In moderate climates, you can sow directly into your garden bed, while in colder climates you may need to start them indoors. Fortunately, peas do well in containers, so you may not even need to transplant them!

In warmer climates, you may have already started your peas back in January or February, but you can still continue to sow new seeds for a second harvest before the warm days of summer.

Getting started.

The best soil for peas is a loose well-drained loam. Peas don’t need a lot of nitrogen, as they can obtain their own. In fact, if nitrogen is too easily available they won’t bother to fix any. Peas do need phosphorus (colloidal phosphate) and potassium (wood ashes), as well as calcium and magnesium (use dolomitic limestone).

If the soil is compacted double digging is beneficial. If it is poorly drained, use raised beds, especially for early plantings, as they don’t like wet soil. In very poor soils it may pay to plant your peas in trenches, filled with a mixture of soil and compost.

If you’re growing a vining variety, you will need to supply a trellis or poles for the plants to grow along.

Where to Put the Vegetable Garden

Image: selection of shovels and a pitchfork in grass. Photo source: Dylan Nolte, UnsplashIf you are completely new to vegetable gardening, one of the first things you need to think about is where to put the garden.

In a small garden you usually don’t have many options. It has to go where there is room. Don’t make the mistake of putting it where it won’t work though. If the best place is already occupied by an ornamental bed or a garden shed, it may be necessary to rearrange things to make room for the vegetables. In some situations you might have to remove sources of shade, such as a tree, in order to get enough sunlight.

In a large garden you’ll have many more options. If you have several choices you should try to take advantage of any favorable microclimate, such as a south facing slope. Ideally the vegetable garden should be fairly low down on a slope to avoid high winds and to get better soil with more moisture. However it should not be so low that it is in a frost pocket. In a dry climate you might put the vegetable garden in any area with naturally moist soil. A flat area often isn’t as warm as a south facing slope, but it is generally easier to work with.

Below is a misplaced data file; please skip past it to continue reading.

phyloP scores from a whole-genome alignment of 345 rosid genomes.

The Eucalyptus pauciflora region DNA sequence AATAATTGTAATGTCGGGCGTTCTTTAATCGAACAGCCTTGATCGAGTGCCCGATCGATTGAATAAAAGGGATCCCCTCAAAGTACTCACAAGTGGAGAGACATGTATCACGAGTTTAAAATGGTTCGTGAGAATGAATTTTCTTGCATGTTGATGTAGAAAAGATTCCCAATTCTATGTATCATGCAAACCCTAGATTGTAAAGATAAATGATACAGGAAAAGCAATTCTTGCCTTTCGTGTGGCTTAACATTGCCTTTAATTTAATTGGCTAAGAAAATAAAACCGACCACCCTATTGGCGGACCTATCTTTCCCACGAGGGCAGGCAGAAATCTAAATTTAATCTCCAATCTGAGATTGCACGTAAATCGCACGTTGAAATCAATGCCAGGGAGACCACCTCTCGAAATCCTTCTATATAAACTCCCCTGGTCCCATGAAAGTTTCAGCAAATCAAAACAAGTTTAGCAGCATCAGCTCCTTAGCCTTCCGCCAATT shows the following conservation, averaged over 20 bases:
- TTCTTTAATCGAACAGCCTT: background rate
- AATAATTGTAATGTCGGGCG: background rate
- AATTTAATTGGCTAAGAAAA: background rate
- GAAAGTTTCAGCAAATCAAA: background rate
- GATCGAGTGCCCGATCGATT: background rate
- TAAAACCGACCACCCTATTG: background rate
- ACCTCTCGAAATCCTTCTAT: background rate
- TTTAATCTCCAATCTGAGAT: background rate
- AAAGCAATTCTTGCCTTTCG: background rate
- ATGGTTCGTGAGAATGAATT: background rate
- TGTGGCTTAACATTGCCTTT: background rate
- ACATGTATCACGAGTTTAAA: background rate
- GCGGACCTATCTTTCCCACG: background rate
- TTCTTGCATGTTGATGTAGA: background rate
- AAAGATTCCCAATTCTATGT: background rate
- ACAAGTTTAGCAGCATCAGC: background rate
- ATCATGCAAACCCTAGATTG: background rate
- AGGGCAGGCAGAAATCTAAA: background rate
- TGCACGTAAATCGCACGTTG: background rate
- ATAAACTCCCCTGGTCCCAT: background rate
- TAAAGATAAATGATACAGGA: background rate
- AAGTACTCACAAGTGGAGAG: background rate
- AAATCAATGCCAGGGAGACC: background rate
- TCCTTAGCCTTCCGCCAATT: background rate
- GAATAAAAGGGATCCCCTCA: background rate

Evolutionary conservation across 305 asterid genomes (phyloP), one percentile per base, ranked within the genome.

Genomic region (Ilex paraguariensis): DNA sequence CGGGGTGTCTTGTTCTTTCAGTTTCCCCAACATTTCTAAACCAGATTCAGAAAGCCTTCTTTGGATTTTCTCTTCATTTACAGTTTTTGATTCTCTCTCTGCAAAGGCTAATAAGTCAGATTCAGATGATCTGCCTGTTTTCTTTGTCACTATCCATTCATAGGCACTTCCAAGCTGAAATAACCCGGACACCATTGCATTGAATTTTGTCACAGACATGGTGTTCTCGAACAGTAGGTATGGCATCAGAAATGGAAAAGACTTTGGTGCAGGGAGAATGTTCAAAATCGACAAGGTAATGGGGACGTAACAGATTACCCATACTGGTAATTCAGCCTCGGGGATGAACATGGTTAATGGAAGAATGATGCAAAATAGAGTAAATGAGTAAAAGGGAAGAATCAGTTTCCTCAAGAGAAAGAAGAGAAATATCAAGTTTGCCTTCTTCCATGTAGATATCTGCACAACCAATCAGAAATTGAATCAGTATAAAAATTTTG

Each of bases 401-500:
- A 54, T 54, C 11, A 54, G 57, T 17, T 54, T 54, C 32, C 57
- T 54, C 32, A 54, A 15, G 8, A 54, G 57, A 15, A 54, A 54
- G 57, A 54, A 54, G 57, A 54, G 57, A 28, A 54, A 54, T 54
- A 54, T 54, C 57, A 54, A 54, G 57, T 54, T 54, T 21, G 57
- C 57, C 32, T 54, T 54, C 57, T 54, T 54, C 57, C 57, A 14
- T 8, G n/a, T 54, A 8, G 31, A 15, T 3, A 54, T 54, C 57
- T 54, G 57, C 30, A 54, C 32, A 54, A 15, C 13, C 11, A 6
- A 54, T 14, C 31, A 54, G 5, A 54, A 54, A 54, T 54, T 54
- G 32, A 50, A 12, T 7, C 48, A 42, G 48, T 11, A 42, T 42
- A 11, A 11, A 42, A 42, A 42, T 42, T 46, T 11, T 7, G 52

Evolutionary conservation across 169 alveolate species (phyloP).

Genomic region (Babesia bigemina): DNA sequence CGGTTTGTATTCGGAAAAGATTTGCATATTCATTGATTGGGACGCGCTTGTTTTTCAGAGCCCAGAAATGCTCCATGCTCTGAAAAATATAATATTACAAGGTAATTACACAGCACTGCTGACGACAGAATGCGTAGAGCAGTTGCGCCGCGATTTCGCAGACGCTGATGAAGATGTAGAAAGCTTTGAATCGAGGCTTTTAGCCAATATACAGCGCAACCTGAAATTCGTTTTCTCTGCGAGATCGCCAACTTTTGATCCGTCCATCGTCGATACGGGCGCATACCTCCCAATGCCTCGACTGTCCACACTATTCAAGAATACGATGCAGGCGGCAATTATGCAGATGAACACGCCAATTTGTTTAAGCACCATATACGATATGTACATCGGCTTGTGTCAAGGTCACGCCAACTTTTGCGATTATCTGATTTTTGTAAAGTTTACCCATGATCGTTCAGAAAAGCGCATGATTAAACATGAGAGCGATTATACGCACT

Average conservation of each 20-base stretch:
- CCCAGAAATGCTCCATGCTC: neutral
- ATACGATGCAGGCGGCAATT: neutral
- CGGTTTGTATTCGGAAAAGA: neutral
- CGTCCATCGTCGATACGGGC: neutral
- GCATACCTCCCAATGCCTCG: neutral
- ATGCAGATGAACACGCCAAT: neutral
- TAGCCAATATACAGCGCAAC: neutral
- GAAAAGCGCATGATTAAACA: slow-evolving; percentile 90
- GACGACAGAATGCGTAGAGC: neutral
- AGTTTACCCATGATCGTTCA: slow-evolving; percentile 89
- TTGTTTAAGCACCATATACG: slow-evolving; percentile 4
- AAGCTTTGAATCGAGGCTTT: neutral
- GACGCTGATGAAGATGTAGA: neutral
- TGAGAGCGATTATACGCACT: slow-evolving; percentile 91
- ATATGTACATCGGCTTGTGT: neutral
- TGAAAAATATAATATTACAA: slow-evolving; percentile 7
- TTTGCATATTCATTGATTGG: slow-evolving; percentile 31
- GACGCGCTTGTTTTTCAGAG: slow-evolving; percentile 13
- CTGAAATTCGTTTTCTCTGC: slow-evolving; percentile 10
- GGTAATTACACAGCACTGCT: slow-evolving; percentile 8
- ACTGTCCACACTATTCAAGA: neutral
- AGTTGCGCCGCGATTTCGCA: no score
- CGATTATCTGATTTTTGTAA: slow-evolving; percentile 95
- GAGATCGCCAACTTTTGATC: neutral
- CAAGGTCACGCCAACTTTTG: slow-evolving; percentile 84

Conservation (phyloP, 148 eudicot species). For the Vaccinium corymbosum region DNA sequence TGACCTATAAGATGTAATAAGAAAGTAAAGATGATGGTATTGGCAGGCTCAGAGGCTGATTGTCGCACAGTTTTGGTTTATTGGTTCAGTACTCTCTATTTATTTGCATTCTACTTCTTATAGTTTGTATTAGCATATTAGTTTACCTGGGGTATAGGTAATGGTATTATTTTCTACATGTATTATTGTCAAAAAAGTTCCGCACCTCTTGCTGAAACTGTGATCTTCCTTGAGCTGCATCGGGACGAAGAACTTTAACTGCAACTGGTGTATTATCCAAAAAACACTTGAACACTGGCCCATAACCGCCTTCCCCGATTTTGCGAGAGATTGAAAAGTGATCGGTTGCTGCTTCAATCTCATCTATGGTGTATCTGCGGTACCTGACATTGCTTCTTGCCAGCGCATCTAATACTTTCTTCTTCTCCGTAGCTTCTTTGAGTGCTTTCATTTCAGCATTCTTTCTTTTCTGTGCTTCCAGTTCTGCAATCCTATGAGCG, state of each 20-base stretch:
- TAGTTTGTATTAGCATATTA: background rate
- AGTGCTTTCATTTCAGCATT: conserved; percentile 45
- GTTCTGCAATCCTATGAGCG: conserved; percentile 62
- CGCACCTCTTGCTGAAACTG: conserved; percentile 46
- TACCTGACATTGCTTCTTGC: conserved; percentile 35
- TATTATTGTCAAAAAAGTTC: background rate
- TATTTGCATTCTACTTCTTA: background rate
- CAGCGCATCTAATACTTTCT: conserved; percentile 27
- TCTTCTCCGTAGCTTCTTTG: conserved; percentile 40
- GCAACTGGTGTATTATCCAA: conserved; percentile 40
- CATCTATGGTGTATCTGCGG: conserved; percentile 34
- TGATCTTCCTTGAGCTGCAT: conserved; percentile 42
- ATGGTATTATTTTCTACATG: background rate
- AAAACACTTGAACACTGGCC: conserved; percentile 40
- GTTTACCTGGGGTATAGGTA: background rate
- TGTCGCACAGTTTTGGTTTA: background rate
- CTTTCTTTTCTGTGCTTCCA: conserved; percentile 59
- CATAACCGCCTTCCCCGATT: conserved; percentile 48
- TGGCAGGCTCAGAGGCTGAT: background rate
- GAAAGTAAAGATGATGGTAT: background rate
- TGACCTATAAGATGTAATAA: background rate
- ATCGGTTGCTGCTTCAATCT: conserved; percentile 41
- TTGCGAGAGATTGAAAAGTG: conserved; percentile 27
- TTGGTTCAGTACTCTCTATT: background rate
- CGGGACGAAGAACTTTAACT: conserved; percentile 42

There are certain conditions that all food gardens must meet in order to be productive. Consider the following before you start digging:

Image of a watering can watering plants in a garden. Photo source: Markus Spiske, Unsplash

The most important factor in growing a garden is sunlight. More sun means more plant growth. In fact, the majority of crop plants need at least 6 hours of direct sunlight a day to grow well. So your first objective is to put the vegetable patch where it will get the most sun.

A fertile soil is also a big help, but it is less important than sun because you have the power to improve the soil through your gardening activities.

Good drainage is important because plants won’t grow in waterlogged soil. This is particularly important in spring because you should never dig wet soil (it will damage the soil’s structure). And waiting for the soil to dry out can cause delays (wet soil also warms up more slowly than dry soil).

If your garden is exposed to strong winds, you will need to think about shelter. Strong winds can batter plants, cool winds can chill them and dry winds can increase evaporation. If there is no natural shelter you will have to think about a windbreak (without creating shade however).

You should never put your vegetable beds on the north side of tall objects such as buildings, walls, trees or shrubs where they will get little sun. You should also keep them well away from any trees or shrubs, as their creeping roots will move into the fertile and well watered soil and extract most of their available nutrients (this would drastically reduce your crop plant growth).

A graphic showing a garden's optimal orientation to the sun

Consider the proximity to the house. The closer the food garden is to the kitchen the more you will use it. Ideally the garden should be within 100 feet of your kitchen door so it is easy to nip outside and harvest while cooking. If it is further away you tend to limit your trips out there , so the harvest becomes more sporadic. Someone once estimated that the harvest declined by 30% when the garden was over 100 feet away. A garden that is close to the house gets tended more conscientiously, not only because it is more convenient, but because it is so visible. You make more effort to keep it looking good because otherwise it would be embarrassing every time someone came to visit.

Finally it’s nice if the vegetable garden is in its own area and isn’t on the way to somewhere else. If it is right in the center of a play or entertainment area then plants may get damaged by passing children, dogs and wheelbarrows; and those tempting ripe tomatoes will keep disappearing.

Image of a garden layout showing shade area

SmartGardener.com creates a Smart Garden Plan for you which automatically and optimally orients all your plants in relation to the sun – so you can get out into the garden!